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Music Hall & Modernity: The Late-Victorian Discovery of Popular Culture, by Barry J. Faulk; pp. xii + 244. Athens: Ohio University Press, 2004, $42.95
This study of the late-Victorian music hall is a puzzling mixture of suggestive insights, assiduous scholarship, special pleading, and theoretical turgidity. Its argument proceeds from a number of loosely intermeshed premises that provide the informing principles for the whole book. Most would have benefited from more rigorous analysis, which would have prevented their becoming collectively something of a conceptual straitjacket, restricting rather than facilitating the convincing deployment of core ideas.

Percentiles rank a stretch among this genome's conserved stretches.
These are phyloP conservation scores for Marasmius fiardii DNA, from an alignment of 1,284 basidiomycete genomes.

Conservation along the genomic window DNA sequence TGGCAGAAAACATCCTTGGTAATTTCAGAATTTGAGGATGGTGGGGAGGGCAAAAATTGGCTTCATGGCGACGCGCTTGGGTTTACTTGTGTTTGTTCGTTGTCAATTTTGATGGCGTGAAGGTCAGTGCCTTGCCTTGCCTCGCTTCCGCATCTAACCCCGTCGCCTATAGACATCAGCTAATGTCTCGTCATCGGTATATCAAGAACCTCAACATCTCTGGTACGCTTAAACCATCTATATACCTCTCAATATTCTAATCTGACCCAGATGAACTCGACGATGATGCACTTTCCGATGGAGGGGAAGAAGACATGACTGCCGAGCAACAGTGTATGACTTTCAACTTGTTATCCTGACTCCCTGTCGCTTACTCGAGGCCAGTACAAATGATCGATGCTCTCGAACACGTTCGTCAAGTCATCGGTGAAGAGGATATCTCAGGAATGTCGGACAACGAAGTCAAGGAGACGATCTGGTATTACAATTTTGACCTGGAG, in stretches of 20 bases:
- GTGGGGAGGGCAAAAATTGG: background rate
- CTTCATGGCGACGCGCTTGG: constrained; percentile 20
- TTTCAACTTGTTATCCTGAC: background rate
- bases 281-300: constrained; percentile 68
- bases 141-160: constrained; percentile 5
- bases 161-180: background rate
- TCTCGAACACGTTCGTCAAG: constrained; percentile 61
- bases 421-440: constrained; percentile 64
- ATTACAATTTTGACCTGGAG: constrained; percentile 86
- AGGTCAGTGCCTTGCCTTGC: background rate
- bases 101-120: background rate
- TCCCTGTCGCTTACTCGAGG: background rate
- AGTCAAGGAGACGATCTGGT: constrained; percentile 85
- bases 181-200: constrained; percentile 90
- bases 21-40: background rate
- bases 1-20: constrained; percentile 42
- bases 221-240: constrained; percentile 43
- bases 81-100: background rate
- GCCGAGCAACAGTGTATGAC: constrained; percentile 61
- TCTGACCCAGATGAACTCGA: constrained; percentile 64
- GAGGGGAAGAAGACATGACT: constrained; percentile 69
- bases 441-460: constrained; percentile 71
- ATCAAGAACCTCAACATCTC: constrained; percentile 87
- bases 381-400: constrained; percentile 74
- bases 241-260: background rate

The main article of Barry J. Faulk's faith is that by the 1880s music hall was seen by many middle-class critics as having become "cleansed and capitalized" (4) as it moved up the social scale; he suggests that this "narrative of vernacular decline" encouraged the emergence of "a new kind of professional critic" (4). Thus Faulk sees professional music hall criticism that "privileged the trained and …